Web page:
If I understand the issue only a little bit, although our national copyright law and this international trade agreement have a relationship, but they are completely separate in every aspect. ACTA – a “counterfeit and trade” agreement that very basically says ‘we agree not to allow trade in illegal merchandise or commerce with other countries. Our copyright laws are designed to protect intellectual property and, er, copyright by defining ownership and use. From all I have read it appears that ACTA is guilty of what is often referred to as ‘scope creep’ and, more importantly, Mr. Clement does not seem to know it.
D.I.Y. MUSIC COPYRIGHT
The world of music copyright is evolving. Monopolies of collecting societies are under pressure. Songwriters complain about a lack of benefit, music users about non-transparent and high tariffs. Collecting societies are old-fashioned. Now is the time for online DIY copyright management.
VillaMusicRights is a website in English, Spanish and Dutch, and plays a role as a facilitator in the contacts between songwriters and users of their music. This means you can upload your music and arrange your rights. The music will be stored in a database and users can download it.
Downloads for home users are free, but business users have to pay a modest amount of money. Both songwriters and users have to register. Songwriters have to declare to own the rights to the music and users have to declare that they won’t use the music for other purposes than agreed.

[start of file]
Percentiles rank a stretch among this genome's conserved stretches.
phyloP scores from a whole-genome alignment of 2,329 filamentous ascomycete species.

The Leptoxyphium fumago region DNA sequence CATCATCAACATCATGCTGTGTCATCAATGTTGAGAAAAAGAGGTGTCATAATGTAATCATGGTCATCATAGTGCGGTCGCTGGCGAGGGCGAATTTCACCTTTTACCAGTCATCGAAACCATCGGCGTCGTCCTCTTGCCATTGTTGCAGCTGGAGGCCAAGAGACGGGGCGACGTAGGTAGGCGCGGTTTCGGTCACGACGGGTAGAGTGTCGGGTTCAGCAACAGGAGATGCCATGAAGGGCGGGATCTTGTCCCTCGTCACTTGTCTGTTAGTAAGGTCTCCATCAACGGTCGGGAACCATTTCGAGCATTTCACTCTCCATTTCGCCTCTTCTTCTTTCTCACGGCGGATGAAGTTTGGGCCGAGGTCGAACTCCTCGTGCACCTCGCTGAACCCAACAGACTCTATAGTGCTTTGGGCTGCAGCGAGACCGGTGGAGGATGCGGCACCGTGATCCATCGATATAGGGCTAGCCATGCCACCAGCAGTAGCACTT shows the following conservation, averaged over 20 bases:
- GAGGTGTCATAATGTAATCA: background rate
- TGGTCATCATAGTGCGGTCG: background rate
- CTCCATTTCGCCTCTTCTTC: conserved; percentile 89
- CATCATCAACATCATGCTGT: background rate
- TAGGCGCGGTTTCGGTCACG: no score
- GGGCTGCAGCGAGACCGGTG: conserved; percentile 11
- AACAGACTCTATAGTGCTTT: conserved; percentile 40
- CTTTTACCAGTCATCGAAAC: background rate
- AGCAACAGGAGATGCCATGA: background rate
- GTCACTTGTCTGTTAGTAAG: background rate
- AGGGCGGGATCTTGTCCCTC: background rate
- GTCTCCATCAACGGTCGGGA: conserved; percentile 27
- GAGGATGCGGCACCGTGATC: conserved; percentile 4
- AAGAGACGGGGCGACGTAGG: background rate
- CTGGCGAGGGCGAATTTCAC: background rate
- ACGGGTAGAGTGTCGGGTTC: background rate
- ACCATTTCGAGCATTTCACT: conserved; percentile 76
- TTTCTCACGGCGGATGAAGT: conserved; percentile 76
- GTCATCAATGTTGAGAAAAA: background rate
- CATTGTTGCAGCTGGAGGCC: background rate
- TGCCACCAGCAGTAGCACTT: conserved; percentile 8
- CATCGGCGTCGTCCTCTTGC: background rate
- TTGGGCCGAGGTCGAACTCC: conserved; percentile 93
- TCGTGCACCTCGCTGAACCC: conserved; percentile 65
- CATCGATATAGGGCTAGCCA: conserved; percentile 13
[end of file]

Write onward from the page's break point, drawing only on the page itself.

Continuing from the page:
VillaMusicRights takes care of payments between songwriters and business users and receives a commission in remuneration of the cost of display, advice and transactions.
A lot of music genres already are represented in the database, from rock to reggae and from blues to easy listening.
Since when is it appropriate for Canadians to need to go to private individuals for information on what our own government is doing? Having a healthy and free media is a critical part of a fair democracy, but they are supposed to act as a system of checks, rather than the sole disseminators of information. Simply by the fact that the government refuses to discuss ACTA, all the information you have about it is rumour (not that this is a slight against you, merely the reality of the situation).
Telling another minister to consult your website for information on what our government is doing is completely inappropriate.
A Good Sign Hidden
It’s probably a good sign that Clement is willing to refer people to Michael Geist, who is well known for bashing ACTA pretty hard. You don’t refer people to a website you disagree with unless you are an idiot, and I have a (possibly irrational) belief that he’s more likely to agree with Michael Geist than to be so stupid as to refer people to someone who’s been bashing your party.
anything that goes on in ACTA is completely subservient to what we as parliamentarians decide on this issue.
If that is true, then why are we even there? (ACTA talks) We have our own process well in motion. Walk away from the ACTA. You just said yourself that it doesn’t matter what happens there, so stop wasting time & resources on it & focus on our own copyright consultations & counterfeiting laws.
Yeah, right, like that will happen. I smell a big steaming pile of something coming from Clement’s mouth…
proud of that record?